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Meir Dagan
Photo: Ben Kelmer
Dagan should keep quiet
Op-ed: Former Mossad director’s recent comments undermine Israel’s ambiguity policy
Meir Dagan has many rights. He dedicated most of his life to the State of Israel and did it in a way that produced impressive achievements. Yet more importantly, Dagan managed to direct a complex security agency over an extended period of time while being a trusted public servant. He was a Mossad director who understood well his place in the interaction between decision-makers and those who execute their decisions.

 

Yet precisely because of that, the words uttered by Dagan publicly last week are grave and must be condemned. Throughout his tenure, and as a man dedicated to silence, Dagan fought leaks to newspapers. The Mossad chief adopted a modest approach at the beginning of the road, and rightfully so. He knew that at times rhetoric is the deciding factor, even if the words are empty, and therefore he chose to remain silent.

 

 

Yet now, six months later, Dagan is speaking and provoking speculations that at best can be characterized as needless. We should emphasize that Dagan did not expose great secrets, neither on the political nor on the security front. Anyone interested in the shadowy war against Iran is familiar with those things. Moreover, Dagan is right: A military strike in Iran has the potential for collateral damage and would encounter great operational difficulties.

 

Nonetheless, Dagan is not permitted to say what media commentators are allowed to say. The aim of Israel’s ambiguity policy – which Dagan was a party to – is to create the impression that everything is on the table. The rest should take place behind closed doors and not in front of the cameras.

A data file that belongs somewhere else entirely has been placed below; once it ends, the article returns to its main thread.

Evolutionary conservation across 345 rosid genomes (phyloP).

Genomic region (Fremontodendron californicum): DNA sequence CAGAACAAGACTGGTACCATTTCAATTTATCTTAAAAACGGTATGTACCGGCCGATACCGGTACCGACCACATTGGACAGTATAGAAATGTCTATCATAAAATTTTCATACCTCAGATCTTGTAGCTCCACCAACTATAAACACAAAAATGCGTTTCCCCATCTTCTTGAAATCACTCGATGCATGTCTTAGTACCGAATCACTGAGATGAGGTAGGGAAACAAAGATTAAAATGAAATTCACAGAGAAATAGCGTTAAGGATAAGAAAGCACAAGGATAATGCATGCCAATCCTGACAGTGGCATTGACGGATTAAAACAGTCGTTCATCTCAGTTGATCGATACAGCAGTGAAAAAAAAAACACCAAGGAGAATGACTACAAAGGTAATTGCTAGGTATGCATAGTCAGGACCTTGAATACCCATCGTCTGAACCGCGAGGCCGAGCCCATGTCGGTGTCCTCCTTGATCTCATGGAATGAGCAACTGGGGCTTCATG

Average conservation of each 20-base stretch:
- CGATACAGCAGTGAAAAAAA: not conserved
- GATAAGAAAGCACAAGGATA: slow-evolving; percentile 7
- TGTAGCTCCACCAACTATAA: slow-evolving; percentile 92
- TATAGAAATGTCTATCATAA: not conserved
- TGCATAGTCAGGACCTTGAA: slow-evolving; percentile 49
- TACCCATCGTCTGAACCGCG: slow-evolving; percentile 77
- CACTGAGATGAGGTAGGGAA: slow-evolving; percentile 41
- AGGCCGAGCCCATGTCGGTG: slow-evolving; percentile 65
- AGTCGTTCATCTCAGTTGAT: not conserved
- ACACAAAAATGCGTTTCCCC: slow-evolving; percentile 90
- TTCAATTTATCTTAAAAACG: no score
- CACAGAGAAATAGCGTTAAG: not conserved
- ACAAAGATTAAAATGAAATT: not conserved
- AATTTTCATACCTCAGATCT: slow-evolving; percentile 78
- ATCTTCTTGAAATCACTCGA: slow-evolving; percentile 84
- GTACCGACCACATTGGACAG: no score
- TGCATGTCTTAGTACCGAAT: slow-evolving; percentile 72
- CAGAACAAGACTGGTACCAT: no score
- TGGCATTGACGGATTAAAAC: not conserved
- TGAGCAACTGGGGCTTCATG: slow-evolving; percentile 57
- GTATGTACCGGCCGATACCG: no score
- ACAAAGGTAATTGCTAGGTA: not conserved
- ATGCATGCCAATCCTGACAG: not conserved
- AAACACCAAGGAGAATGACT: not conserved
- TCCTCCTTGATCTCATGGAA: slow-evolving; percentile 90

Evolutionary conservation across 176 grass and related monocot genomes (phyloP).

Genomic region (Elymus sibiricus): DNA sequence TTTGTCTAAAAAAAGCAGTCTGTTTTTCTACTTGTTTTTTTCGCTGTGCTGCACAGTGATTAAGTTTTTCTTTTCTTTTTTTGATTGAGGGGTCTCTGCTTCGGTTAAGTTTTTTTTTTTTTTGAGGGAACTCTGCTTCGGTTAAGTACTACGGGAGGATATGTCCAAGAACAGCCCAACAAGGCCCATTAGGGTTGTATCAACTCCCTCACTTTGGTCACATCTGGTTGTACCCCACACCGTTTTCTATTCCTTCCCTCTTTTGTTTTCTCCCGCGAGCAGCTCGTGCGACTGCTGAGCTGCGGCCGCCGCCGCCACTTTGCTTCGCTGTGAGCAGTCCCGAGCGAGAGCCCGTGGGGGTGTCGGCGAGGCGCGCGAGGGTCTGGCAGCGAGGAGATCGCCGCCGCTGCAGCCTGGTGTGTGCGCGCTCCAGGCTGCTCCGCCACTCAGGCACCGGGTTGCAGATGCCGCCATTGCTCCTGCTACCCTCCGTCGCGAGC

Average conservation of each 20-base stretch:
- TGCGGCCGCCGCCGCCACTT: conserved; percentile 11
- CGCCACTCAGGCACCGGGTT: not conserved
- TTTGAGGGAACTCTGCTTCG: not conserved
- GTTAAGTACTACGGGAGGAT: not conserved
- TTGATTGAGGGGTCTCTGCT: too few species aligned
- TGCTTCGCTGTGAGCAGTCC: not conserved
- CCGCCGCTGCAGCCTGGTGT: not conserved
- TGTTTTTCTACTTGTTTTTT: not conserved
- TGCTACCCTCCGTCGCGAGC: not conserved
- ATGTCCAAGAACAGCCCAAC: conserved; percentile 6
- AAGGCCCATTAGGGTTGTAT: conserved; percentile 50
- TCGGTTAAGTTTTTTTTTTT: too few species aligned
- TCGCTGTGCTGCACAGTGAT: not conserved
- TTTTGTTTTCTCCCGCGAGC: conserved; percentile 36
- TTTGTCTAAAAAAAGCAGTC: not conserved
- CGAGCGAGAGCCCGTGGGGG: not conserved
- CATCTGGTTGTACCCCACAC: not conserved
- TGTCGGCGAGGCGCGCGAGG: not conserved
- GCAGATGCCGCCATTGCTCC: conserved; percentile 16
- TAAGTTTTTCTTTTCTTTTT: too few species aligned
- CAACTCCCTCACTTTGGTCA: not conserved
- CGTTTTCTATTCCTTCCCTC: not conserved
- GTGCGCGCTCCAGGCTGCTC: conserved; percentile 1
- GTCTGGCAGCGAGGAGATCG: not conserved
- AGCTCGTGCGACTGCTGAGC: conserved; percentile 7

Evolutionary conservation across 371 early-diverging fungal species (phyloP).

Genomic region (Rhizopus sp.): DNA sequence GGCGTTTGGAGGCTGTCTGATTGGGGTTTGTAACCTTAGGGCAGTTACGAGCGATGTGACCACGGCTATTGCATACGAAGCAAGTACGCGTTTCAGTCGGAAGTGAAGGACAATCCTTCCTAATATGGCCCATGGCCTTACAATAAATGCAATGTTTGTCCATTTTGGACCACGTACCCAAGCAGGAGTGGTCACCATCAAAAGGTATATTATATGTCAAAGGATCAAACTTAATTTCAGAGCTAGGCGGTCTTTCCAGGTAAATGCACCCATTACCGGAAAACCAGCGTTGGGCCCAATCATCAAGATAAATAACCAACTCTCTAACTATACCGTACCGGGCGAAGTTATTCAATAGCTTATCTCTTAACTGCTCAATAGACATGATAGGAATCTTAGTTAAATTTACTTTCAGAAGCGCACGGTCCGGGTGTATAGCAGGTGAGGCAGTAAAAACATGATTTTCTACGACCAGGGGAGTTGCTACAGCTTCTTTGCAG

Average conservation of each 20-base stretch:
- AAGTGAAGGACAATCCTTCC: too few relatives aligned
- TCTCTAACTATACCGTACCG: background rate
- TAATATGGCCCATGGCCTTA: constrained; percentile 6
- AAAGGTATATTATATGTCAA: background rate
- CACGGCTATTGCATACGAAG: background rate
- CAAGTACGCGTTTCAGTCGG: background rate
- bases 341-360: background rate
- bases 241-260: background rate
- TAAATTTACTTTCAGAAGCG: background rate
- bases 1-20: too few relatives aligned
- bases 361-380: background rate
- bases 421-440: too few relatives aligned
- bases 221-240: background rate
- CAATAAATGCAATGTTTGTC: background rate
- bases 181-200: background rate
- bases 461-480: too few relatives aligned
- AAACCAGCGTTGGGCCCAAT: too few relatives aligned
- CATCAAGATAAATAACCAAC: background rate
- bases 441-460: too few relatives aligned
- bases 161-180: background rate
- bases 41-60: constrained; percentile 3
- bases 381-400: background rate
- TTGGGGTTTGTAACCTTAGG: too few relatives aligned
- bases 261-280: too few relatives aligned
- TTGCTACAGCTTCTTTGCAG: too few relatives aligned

‘Retiring general syndrome’

On the political and diplomatic front, Dagan did not expose anything either, with the exception of the “retiring general syndrome.” Yet he committed the sin of arrogance. If Dagan had such dramatic criticism for his superiors, he should have said so during his term in office or quit. We cannot accept his argument that he stayed on board and kept silent all those years because his presence prevented catastrophe among decision-makers. As we know, the cemeteries are full of irreplaceable people.

 

And after all, Dagan isn’t alone. In the State of Israel, where the shift from the defense establishment to politics is a regular route, it’s hard to find generals who did not babble on. All of them had something to say and all of them were certain that they are right. Nonetheless, the words uttered by Dagan, his status, and his timing are very problematic.

 

I’m in favor of Dagan speaking and even entering politics one of these days. He is certainly a worthy individual. Yet until that time, he should stay out of it and adhere to the same standards he demanded of his subordinates.

 

 


פרסום ראשון: 06.07.11, 14:01
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